Interestingly, these effects seem last longer for women. Those who attended classes with a large percentage of women and then choose high-earning majors also graduated from them and performed better than or as well as other women in those majors. Hence the long-run effect for women was a higher probability of graduating from high earning majors and therefore higher expected wage. On the other hand men who attended classes with high percentage of men had a higher probability of enrolling in high-earning majors but were also more likely to drop out. Thus, they did not have a higher probability of graduating from these potentially high-earning majors. Moreover women from classes with a large female percentage had higher wages on the labour market relative to other women above and beyond, that is, controlling for, the effect driven by their programme of study.

Overall, the expected wage premium for a woman who attended a high-school class with female share above 75% relative to an identical one who attended a class with a female share below 25% was €1,110 (about $1,470). This wage premium represents an expected 5.3% wage increase, as large as the return of one extra year of schooling in Italy!

Explaining the effect

The high school years (13 to 18 in Italy) are crucial for young women in shaping their preferences and self-confidence. In part, girls may shape those attributes by comparing themselves to male students. If there are fewer men for comparison, they may more readily consider themselves to be good at math, or interested in science, or fascinated by technology, attributes our society stereotypically assigns to men. Recent experimental research shows that gender-specific roles may be perpetuated at the high-school level (see Mobius et al. 2012 on how women and men adjust their beliefs about themselves). With fewer men around, some women are freer to choose to pursue what they love and what they are good at.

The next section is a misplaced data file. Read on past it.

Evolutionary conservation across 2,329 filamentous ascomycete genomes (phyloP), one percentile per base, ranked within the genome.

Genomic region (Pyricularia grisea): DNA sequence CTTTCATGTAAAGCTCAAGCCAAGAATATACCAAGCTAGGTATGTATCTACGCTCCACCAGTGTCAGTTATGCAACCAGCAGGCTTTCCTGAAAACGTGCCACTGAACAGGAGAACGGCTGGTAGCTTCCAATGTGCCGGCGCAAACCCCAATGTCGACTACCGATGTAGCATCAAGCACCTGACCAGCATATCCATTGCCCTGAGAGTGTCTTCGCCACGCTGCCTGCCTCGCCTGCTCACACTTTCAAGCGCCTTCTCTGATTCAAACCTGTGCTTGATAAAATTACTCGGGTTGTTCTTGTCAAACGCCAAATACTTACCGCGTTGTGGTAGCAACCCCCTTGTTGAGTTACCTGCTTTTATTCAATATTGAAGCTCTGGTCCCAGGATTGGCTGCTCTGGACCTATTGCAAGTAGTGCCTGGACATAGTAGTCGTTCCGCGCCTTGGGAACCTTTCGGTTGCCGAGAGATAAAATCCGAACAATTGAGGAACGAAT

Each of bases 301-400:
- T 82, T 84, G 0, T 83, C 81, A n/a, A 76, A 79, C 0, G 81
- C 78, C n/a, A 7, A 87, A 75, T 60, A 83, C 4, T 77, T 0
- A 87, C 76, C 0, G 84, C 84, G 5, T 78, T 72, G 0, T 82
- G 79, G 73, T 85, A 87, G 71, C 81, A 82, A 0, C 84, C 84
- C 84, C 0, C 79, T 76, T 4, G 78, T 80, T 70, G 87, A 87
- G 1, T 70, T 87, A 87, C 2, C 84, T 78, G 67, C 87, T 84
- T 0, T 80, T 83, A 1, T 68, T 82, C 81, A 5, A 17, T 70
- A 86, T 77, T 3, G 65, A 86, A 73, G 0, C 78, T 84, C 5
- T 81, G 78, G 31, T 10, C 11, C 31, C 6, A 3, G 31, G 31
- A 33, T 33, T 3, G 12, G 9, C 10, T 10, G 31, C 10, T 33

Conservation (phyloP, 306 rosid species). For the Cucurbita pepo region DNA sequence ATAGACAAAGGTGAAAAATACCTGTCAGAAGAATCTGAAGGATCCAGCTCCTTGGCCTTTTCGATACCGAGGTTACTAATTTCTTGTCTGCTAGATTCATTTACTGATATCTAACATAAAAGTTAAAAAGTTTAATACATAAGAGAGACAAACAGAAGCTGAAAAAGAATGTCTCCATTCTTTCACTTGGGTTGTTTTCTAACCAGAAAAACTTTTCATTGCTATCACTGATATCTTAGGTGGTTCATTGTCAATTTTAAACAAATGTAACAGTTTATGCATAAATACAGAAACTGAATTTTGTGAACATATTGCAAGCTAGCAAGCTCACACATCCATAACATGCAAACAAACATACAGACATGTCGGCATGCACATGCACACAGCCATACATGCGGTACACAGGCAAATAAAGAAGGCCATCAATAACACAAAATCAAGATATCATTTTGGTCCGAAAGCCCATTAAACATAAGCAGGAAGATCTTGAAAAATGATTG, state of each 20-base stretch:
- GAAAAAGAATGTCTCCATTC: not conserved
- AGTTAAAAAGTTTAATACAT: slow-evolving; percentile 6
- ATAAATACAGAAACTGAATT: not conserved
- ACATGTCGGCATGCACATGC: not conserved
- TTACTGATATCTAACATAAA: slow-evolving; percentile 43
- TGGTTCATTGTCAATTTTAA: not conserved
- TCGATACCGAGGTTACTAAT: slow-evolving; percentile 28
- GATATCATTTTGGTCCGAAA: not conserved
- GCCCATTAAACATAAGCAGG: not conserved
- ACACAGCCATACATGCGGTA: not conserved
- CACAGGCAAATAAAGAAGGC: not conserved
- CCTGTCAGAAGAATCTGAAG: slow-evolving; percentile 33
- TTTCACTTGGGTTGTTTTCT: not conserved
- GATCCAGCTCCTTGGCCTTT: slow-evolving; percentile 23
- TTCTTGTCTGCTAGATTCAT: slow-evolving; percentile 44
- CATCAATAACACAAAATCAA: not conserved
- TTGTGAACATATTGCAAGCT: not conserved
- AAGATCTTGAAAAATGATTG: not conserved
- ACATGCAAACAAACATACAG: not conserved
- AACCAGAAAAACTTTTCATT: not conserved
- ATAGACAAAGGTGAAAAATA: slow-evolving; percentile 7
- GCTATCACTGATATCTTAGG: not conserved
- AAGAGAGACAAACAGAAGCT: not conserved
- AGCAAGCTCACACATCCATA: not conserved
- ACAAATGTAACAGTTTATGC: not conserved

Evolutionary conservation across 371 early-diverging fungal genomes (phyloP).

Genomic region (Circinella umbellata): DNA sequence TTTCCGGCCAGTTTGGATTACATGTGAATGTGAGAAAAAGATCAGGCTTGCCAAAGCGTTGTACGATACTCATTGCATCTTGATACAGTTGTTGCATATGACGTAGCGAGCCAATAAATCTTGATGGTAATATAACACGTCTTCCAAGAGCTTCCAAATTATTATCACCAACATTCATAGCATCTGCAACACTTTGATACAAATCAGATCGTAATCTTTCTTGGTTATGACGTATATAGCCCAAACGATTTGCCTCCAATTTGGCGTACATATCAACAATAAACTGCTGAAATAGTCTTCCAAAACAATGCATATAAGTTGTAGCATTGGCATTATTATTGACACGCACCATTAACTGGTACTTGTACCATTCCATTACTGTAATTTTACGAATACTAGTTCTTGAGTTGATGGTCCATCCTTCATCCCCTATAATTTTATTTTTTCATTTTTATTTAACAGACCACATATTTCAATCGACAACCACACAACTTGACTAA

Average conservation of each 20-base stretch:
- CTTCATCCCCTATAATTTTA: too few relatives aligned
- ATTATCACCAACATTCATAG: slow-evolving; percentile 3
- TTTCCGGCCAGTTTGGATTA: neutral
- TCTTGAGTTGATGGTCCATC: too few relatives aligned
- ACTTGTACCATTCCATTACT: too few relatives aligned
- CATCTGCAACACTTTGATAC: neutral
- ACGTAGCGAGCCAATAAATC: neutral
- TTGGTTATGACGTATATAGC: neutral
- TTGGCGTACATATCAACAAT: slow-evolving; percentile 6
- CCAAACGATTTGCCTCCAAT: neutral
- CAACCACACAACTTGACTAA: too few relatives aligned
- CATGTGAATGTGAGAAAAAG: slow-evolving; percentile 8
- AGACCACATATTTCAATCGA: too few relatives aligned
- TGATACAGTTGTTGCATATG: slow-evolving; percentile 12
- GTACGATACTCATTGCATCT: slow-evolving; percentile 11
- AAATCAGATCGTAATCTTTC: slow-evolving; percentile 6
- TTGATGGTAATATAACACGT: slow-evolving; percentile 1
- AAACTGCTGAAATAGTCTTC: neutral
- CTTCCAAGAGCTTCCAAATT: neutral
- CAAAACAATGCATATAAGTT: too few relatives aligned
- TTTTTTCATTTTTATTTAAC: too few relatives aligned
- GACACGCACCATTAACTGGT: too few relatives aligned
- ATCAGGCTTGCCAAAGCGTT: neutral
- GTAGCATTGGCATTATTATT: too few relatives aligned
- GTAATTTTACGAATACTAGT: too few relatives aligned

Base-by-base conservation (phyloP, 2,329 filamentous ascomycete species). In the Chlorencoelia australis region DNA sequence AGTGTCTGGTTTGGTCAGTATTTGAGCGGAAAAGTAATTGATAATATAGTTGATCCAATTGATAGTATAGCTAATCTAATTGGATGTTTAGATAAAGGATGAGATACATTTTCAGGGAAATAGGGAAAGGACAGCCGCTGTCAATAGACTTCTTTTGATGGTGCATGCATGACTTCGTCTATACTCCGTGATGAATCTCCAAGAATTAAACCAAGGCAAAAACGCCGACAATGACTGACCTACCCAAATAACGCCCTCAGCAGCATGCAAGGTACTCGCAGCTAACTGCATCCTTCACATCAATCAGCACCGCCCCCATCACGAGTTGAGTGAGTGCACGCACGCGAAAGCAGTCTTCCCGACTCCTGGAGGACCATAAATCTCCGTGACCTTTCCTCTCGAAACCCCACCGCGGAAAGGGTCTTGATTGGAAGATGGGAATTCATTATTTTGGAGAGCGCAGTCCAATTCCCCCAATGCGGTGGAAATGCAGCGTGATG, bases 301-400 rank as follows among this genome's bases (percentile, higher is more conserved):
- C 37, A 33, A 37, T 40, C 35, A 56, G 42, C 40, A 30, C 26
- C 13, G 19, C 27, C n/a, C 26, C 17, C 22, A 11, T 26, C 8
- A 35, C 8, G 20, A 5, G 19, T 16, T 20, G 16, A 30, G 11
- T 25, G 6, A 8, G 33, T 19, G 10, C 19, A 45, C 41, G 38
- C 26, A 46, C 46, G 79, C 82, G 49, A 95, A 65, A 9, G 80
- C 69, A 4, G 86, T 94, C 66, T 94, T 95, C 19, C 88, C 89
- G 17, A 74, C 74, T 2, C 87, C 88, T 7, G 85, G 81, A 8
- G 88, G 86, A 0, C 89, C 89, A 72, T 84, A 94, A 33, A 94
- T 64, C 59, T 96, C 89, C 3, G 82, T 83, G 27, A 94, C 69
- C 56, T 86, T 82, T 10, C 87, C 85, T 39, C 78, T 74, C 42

Policy implications: gender separation in high-school classes

Interestingly, the policy implications of these findings are straightforward. If an objective of schooling is to increase women’s career opportunities and thereby their salaries, our results would suggest that gender-separated classrooms would be an effective step in the right direction. Incidentally, men will also benefit, being encouraged to enroll in high-earning majors. Gender-separated classrooms would increase the probability of choosing high-earning majors for both women and men. At the very least, schools could offer students the possibility of choosing single-sex classes. Or they could offer students the possibility of entering a random lottery to be in single-sex classes and, through observing their subsequent college choice, we would be able to continue to test the effect of peer gender.

Figure 1. Probability of enrolling in a high-earning major as a function of classroom same-sex ratio

References

Anelli, Massimo and Peri, Giovanni (2013), “The Long-run Effects of High-School Class Gender Composition”, National Bureau of Economic Research, working paper 18744, January.

Black, Sandra E and Spitz-Oener, Alexandra (2007), “Explaining women’s success: technological change and the skill content of women’s work”, VoxEU.org, 1 September.

Mobius, Markus M, Niederle, Muriel, Niehaus, Paul and Rosenblat, Tanya (2012), “Managing Self-Confidence: Theory and Experimental Evidence”, September.

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Topics:  Education Gender Labour markets

Tags:  Italy, education, wages, gender, women, labour

PhD student at the University of California, Davis

Giovanni Peri

Professor of Economics at the University of California, Davis